The United States taxes their citizens on their worldwide income, irregardless of where that income is earned and where the individual lives. We’re going to go through the main topics below to help you make sense of the complicated rules associated with US Expat Taxes.
1 - The Foreign Earned Income Exclusion
US citizens who live and work abroad are be able to minimise tax on their expat tax return by claiming the foreign earned income exclusion. To qualify, a US citizen or resident alien must have earned income in a foreign country (e.g. salary or self employed income), a regular place of business outside the US, and must meet the bona fide residence or physical presence test.
If you qualify for the foreign earned income exclusion on your US expat tax return, you may also qualify for the foreign housing credit, which allows you to deduct a portion or all of your foreign housing costs.
2 - The Foreign Tax Credit
For US citizens living abroad, you can be taxed by your host country and the United States. The Foreign Tax Credit was introduced by the IRS to reduce double taxation on US expats. US citizens may elect to claim a credit for foreign income taxes paid on their US expat taxes. When preparing the US tax return, we review whether we claim the Foreign Earned Income Exclusion or the Foreign Tax Credit, or in some instances a mixture of both.
3 - Using Foreign Exchange Rates
For US expat tax returns, all the figures should be reported in US dollars. The IRS asks that each transaction is converted to US dollars at the daily rate, but for transactions that occur throughout the year, you can use the average exchange rate for the year. We use Oanda.com, where you can find daily and historical exchange rates.
4 - Social Security
For US citizens living abroad, you are still entitled to receive Social Security benefits. The United States has developed agreements with many countries to ensure your benefits are protected.
5 - Do You Have to File State Taxes?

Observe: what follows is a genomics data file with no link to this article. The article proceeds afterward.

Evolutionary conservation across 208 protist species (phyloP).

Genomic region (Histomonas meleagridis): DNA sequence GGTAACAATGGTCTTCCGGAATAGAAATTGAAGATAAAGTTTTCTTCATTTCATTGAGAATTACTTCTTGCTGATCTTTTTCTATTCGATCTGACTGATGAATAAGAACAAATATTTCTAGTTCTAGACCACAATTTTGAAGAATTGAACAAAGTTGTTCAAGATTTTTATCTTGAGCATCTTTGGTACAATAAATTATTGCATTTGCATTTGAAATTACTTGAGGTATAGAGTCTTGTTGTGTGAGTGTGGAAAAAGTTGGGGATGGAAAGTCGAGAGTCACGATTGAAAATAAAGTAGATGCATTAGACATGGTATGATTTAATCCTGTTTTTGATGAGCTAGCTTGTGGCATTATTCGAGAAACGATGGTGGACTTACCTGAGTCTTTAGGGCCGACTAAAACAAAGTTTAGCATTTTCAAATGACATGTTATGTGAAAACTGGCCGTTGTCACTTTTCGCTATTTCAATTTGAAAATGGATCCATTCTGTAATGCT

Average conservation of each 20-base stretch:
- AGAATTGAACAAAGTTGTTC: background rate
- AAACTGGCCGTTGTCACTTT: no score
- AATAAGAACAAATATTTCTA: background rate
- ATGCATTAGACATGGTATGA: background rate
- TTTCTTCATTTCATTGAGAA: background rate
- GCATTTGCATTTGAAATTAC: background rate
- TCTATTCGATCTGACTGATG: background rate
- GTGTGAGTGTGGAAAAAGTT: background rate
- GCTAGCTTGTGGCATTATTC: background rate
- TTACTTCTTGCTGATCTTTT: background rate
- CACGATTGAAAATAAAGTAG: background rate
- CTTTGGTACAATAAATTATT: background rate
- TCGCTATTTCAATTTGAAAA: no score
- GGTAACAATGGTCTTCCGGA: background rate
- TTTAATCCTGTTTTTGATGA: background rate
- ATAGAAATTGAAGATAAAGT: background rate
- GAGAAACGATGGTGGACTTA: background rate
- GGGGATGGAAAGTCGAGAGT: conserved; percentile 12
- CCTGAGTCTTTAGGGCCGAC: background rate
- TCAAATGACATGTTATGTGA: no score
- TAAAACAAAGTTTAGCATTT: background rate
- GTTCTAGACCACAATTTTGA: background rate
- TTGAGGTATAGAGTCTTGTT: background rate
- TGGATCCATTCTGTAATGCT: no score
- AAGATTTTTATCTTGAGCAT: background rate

Each of the fifty states varies in whether they want you to file a state tax return as an expat.
Some states have no personal income tax, e.g. Florida, Texas and Washington.
Some states, such as California and Virginia, hold on to their previous residents more closely. If you still own assets, have financial accounts or a driver’s license in that state - then they may still require you to file a state tax return.
6 - Foreign Bank Accounts
US citizen that have foreign bank accounts and the cumulative balance of these accounts exceeds $10,000 at any time during the calendar year, you must file Foreign Bank Account Reporting (FBAR) forms by June 30 following the end of the tax year.
The FBAR forms are separate to your expat tax return and are filed online with the US Treasury.
7 - Dates for Filing
US citizens are required to file their US tax returns by April 15. If you were living abroad on the due date, you are entitled to an automatic extension to file your US expat taxes to June 15. If you owe any US tax, the payment is still required by April 15.
8 - Streamlined Filing Process
While you are living overseas, as a US citizen, you are still required to file US tax returns and report your worldwide income.
If you haven’t been filing your US expat tax returns, the IRS currently has an amnesty where you can catch up on your US tax returns. You will need to file the last 3 US tax returns that are overdue. You will also need to file FBAR forms for the last 6 years.
By using the Streamlined Filing Process, any penalties are waived - for both the tax returns and the FBAR forms.
9 - Getting an extension
If you are living overseas, you receive an automatic extension to June 15 (following the end of the tax year).
You can request an additional extension to October 15 using form 4868. The extension needs to be requested by June 15 to be effective.
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